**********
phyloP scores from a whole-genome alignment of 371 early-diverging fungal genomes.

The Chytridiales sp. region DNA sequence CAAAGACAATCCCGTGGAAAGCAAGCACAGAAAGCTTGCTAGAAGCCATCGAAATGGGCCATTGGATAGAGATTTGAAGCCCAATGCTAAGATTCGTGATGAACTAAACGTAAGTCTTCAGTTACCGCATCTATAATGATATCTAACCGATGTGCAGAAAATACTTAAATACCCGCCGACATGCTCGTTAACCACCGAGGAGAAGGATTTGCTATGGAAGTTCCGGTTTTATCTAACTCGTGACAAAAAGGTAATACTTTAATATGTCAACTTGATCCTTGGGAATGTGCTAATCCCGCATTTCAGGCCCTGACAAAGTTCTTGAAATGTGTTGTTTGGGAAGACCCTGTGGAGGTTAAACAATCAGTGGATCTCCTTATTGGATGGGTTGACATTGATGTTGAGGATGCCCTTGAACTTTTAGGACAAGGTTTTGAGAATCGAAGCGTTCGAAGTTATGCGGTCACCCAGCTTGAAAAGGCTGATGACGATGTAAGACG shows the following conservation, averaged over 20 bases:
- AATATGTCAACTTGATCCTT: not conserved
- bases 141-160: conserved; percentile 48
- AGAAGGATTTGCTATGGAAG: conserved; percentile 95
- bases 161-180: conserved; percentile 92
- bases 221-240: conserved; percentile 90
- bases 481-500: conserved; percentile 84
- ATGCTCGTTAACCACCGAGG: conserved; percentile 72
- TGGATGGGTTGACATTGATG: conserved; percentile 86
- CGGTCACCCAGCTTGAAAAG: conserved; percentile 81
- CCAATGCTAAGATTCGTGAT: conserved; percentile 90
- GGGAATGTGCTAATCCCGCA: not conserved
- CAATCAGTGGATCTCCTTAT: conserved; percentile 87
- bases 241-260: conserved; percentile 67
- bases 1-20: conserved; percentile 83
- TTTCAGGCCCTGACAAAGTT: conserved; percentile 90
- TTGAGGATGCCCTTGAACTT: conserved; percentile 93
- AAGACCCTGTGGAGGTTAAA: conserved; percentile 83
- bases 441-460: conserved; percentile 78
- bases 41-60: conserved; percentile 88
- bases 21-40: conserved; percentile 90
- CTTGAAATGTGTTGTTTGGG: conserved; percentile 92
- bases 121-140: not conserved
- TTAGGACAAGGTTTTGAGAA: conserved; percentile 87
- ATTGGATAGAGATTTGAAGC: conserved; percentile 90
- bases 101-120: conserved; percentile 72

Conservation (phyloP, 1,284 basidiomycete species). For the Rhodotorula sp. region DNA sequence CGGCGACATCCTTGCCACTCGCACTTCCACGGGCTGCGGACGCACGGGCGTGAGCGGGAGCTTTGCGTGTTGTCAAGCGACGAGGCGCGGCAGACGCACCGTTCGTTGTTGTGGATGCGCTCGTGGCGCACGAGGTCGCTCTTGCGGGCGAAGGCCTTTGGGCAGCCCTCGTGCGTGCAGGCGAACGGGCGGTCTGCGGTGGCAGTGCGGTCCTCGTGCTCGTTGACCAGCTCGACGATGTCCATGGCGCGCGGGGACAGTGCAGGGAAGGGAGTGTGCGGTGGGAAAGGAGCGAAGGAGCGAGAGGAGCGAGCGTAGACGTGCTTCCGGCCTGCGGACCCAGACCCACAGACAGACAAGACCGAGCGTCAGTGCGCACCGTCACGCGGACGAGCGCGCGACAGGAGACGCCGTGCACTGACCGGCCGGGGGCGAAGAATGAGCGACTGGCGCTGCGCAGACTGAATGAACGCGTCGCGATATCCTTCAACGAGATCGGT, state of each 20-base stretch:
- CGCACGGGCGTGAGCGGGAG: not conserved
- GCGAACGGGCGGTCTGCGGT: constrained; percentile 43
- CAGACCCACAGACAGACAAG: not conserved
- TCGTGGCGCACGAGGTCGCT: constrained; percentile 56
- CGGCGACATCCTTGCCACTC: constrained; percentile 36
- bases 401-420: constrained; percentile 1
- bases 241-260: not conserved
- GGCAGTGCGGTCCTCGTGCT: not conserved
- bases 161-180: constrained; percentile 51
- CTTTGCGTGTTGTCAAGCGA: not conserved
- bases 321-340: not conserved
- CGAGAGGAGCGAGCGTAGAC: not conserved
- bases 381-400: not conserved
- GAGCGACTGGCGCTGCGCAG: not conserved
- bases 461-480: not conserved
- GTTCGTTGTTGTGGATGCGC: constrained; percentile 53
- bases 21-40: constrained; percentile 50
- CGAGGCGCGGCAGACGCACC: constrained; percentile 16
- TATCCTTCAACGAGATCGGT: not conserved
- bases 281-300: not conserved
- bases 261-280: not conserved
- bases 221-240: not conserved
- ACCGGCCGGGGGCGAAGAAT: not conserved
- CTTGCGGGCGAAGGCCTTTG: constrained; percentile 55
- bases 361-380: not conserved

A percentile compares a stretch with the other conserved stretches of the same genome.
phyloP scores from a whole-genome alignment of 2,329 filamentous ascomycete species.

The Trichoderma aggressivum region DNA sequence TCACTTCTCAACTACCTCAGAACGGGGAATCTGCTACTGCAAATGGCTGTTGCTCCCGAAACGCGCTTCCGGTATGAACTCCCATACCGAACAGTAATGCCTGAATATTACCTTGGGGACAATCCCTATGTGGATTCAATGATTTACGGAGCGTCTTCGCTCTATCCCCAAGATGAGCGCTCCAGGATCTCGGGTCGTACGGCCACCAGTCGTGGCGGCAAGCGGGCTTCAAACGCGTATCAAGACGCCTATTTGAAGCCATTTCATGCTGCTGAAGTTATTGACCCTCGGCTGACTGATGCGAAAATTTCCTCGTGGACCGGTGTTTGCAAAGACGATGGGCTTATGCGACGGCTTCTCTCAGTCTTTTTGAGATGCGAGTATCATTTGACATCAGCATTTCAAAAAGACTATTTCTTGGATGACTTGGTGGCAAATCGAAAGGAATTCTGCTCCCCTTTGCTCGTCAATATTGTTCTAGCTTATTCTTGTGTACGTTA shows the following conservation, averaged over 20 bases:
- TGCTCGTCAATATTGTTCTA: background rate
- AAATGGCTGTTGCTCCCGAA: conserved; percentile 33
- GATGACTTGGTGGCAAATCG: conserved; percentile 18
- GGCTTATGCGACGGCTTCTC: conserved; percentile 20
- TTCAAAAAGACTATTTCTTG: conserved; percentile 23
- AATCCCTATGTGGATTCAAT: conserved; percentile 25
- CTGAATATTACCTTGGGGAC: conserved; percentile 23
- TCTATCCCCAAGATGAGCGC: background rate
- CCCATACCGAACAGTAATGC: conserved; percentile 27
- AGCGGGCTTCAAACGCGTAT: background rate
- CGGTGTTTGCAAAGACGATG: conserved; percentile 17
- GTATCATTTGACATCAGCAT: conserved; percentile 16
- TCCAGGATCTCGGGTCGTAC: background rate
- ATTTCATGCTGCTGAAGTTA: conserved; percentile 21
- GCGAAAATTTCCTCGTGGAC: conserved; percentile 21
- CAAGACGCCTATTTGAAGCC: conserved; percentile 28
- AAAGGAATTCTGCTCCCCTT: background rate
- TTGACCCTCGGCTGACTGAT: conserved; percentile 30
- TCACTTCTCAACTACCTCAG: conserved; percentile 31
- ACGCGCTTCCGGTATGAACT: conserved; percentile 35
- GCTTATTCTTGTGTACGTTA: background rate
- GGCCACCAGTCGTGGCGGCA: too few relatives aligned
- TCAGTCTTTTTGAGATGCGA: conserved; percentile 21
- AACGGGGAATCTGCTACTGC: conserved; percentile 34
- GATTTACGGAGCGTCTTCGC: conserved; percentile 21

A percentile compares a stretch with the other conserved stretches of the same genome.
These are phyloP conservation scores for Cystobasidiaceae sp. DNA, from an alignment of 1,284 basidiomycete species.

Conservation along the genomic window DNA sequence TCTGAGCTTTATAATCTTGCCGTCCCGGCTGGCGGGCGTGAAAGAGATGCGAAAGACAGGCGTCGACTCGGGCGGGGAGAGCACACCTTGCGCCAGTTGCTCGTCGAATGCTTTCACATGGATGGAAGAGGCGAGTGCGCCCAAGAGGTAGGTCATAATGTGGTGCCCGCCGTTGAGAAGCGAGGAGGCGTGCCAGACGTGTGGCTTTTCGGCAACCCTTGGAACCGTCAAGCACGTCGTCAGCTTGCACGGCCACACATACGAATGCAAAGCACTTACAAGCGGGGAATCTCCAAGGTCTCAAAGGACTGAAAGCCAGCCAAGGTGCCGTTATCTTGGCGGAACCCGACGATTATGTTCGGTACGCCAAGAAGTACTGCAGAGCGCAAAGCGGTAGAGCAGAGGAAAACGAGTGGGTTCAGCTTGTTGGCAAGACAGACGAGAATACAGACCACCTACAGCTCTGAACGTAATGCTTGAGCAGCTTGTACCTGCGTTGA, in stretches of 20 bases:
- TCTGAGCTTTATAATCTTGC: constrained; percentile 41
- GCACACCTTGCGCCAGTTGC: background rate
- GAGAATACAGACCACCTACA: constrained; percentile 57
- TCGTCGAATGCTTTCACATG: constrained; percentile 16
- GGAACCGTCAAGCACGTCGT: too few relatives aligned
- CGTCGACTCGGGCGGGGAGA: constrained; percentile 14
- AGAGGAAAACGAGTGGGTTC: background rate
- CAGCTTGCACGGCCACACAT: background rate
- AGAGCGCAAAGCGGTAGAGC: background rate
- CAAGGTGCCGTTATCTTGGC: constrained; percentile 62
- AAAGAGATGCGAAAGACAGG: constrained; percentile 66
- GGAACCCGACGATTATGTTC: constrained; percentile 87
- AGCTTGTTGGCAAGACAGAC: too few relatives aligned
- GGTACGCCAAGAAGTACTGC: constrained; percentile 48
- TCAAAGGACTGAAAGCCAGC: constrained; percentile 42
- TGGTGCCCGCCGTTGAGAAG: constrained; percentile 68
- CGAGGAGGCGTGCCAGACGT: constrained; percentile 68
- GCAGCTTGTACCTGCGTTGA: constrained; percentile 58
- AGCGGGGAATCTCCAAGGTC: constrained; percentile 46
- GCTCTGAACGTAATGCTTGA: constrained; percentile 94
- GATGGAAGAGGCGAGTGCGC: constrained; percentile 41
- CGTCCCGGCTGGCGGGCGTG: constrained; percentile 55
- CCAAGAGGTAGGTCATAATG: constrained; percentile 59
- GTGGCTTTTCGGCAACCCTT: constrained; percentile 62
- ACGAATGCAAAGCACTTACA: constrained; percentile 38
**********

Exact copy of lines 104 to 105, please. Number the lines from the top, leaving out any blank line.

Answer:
- GCTCTGAACGTAATGCTTGA: constrained; percentile 94
- GATGGAAGAGGCGAGTGCGC: constrained; percentile 41